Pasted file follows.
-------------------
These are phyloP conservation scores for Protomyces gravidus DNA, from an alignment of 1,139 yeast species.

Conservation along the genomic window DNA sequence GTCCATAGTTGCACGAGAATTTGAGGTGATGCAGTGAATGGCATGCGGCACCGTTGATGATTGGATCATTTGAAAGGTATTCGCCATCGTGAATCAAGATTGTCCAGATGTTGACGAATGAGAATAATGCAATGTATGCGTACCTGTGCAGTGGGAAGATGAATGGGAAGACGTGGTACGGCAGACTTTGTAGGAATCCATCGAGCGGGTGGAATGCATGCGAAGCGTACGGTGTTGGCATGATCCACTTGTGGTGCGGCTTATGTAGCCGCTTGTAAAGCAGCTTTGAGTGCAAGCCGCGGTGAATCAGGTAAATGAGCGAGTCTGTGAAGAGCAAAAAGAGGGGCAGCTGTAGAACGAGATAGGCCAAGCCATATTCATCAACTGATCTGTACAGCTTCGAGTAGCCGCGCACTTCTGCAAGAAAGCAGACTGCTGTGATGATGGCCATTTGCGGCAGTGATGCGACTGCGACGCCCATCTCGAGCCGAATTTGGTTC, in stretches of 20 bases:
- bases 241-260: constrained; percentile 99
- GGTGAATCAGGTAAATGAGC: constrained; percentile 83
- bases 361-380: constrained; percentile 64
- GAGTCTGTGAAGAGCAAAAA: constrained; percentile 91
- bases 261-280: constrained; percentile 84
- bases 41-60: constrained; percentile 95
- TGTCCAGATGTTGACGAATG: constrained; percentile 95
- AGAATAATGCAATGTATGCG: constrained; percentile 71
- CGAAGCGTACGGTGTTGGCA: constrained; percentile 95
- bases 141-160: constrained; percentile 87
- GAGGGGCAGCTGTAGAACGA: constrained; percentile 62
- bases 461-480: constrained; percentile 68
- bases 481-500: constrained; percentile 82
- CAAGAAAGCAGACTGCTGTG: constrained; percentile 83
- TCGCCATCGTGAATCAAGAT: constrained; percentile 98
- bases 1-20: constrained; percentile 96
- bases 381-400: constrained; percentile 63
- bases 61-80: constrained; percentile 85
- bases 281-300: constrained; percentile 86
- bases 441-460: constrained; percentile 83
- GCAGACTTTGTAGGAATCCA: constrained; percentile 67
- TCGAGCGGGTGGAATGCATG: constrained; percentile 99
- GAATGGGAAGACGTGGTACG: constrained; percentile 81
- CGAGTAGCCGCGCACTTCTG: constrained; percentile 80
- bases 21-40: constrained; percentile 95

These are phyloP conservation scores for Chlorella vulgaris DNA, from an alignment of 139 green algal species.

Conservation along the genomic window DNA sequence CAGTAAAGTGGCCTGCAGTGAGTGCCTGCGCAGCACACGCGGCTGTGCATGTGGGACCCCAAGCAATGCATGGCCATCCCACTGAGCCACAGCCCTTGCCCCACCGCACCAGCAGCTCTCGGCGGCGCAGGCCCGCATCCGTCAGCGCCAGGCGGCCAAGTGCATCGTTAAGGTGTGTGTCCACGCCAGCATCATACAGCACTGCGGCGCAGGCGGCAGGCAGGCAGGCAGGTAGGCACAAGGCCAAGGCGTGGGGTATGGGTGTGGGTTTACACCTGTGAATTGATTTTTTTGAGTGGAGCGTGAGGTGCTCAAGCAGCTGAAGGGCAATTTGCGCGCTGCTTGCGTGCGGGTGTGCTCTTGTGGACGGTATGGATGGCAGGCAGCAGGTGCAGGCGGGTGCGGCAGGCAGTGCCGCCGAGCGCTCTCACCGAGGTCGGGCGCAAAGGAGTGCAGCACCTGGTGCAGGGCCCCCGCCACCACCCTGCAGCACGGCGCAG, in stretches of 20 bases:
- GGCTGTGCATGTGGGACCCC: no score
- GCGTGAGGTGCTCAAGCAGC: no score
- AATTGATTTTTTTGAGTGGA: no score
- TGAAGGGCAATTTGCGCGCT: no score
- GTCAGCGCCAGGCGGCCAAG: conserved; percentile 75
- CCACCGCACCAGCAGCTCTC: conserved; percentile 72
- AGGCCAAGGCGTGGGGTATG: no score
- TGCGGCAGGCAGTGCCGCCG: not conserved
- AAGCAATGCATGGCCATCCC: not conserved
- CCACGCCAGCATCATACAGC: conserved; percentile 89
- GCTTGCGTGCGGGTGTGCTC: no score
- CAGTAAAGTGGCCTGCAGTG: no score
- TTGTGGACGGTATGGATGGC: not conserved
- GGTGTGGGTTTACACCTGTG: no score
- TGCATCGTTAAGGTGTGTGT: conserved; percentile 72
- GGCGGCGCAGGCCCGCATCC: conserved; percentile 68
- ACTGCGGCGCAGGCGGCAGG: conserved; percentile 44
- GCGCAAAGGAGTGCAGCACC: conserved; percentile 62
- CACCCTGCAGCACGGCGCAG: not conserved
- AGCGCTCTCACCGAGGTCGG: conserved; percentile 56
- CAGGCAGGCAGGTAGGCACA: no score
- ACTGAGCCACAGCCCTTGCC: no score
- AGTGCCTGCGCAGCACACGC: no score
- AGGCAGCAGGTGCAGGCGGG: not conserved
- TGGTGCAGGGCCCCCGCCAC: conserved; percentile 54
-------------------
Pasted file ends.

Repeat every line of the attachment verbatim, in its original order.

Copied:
These are phyloP conservation scores for Protomyces gravidus DNA, from an alignment of 1,139 yeast species.

Conservation along the genomic window DNA sequence GTCCATAGTTGCACGAGAATTTGAGGTGATGCAGTGAATGGCATGCGGCACCGTTGATGATTGGATCATTTGAAAGGTATTCGCCATCGTGAATCAAGATTGTCCAGATGTTGACGAATGAGAATAATGCAATGTATGCGTACCTGTGCAGTGGGAAGATGAATGGGAAGACGTGGTACGGCAGACTTTGTAGGAATCCATCGAGCGGGTGGAATGCATGCGAAGCGTACGGTGTTGGCATGATCCACTTGTGGTGCGGCTTATGTAGCCGCTTGTAAAGCAGCTTTGAGTGCAAGCCGCGGTGAATCAGGTAAATGAGCGAGTCTGTGAAGAGCAAAAAGAGGGGCAGCTGTAGAACGAGATAGGCCAAGCCATATTCATCAACTGATCTGTACAGCTTCGAGTAGCCGCGCACTTCTGCAAGAAAGCAGACTGCTGTGATGATGGCCATTTGCGGCAGTGATGCGACTGCGACGCCCATCTCGAGCCGAATTTGGTTC, in stretches of 20 bases:
- bases 241-260: constrained; percentile 99
- GGTGAATCAGGTAAATGAGC: constrained; percentile 83
- bases 361-380: constrained; percentile 64
- GAGTCTGTGAAGAGCAAAAA: constrained; percentile 91
- bases 261-280: constrained; percentile 84
- bases 41-60: constrained; percentile 95
- TGTCCAGATGTTGACGAATG: constrained; percentile 95
- AGAATAATGCAATGTATGCG: constrained; percentile 71
- CGAAGCGTACGGTGTTGGCA: constrained; percentile 95
- bases 141-160: constrained; percentile 87
- GAGGGGCAGCTGTAGAACGA: constrained; percentile 62
- bases 461-480: constrained; percentile 68
- bases 481-500: constrained; percentile 82
- CAAGAAAGCAGACTGCTGTG: constrained; percentile 83
- TCGCCATCGTGAATCAAGAT: constrained; percentile 98
- bases 1-20: constrained; percentile 96
- bases 381-400: constrained; percentile 63
- bases 61-80: constrained; percentile 85
- bases 281-300: constrained; percentile 86
- bases 441-460: constrained; percentile 83
- GCAGACTTTGTAGGAATCCA: constrained; percentile 67
- TCGAGCGGGTGGAATGCATG: constrained; percentile 99
- GAATGGGAAGACGTGGTACG: constrained; percentile 81
- CGAGTAGCCGCGCACTTCTG: constrained; percentile 80
- bases 21-40: constrained; percentile 95

These are phyloP conservation scores for Chlorella vulgaris DNA, from an alignment of 139 green algal species.

Conservation along the genomic window DNA sequence CAGTAAAGTGGCCTGCAGTGAGTGCCTGCGCAGCACACGCGGCTGTGCATGTGGGACCCCAAGCAATGCATGGCCATCCCACTGAGCCACAGCCCTTGCCCCACCGCACCAGCAGCTCTCGGCGGCGCAGGCCCGCATCCGTCAGCGCCAGGCGGCCAAGTGCATCGTTAAGGTGTGTGTCCACGCCAGCATCATACAGCACTGCGGCGCAGGCGGCAGGCAGGCAGGCAGGTAGGCACAAGGCCAAGGCGTGGGGTATGGGTGTGGGTTTACACCTGTGAATTGATTTTTTTGAGTGGAGCGTGAGGTGCTCAAGCAGCTGAAGGGCAATTTGCGCGCTGCTTGCGTGCGGGTGTGCTCTTGTGGACGGTATGGATGGCAGGCAGCAGGTGCAGGCGGGTGCGGCAGGCAGTGCCGCCGAGCGCTCTCACCGAGGTCGGGCGCAAAGGAGTGCAGCACCTGGTGCAGGGCCCCCGCCACCACCCTGCAGCACGGCGCAG, in stretches of 20 bases:
- GGCTGTGCATGTGGGACCCC: no score
- GCGTGAGGTGCTCAAGCAGC: no score
- AATTGATTTTTTTGAGTGGA: no score
- TGAAGGGCAATTTGCGCGCT: no score
- GTCAGCGCCAGGCGGCCAAG: conserved; percentile 75
- CCACCGCACCAGCAGCTCTC: conserved; percentile 72
- AGGCCAAGGCGTGGGGTATG: no score
- TGCGGCAGGCAGTGCCGCCG: not conserved
- AAGCAATGCATGGCCATCCC: not conserved
- CCACGCCAGCATCATACAGC: conserved; percentile 89
- GCTTGCGTGCGGGTGTGCTC: no score
- CAGTAAAGTGGCCTGCAGTG: no score
- TTGTGGACGGTATGGATGGC: not conserved
- GGTGTGGGTTTACACCTGTG: no score
- TGCATCGTTAAGGTGTGTGT: conserved; percentile 72
- GGCGGCGCAGGCCCGCATCC: conserved; percentile 68
- ACTGCGGCGCAGGCGGCAGG: conserved; percentile 44
- GCGCAAAGGAGTGCAGCACC: conserved; percentile 62
- CACCCTGCAGCACGGCGCAG: not conserved
- AGCGCTCTCACCGAGGTCGG: conserved; percentile 56
- CAGGCAGGCAGGTAGGCACA: no score
- ACTGAGCCACAGCCCTTGCC: no score
- AGTGCCTGCGCAGCACACGC: no score
- AGGCAGCAGGTGCAGGCGGG: not conserved
- TGGTGCAGGGCCCCCGCCAC: conserved; percentile 54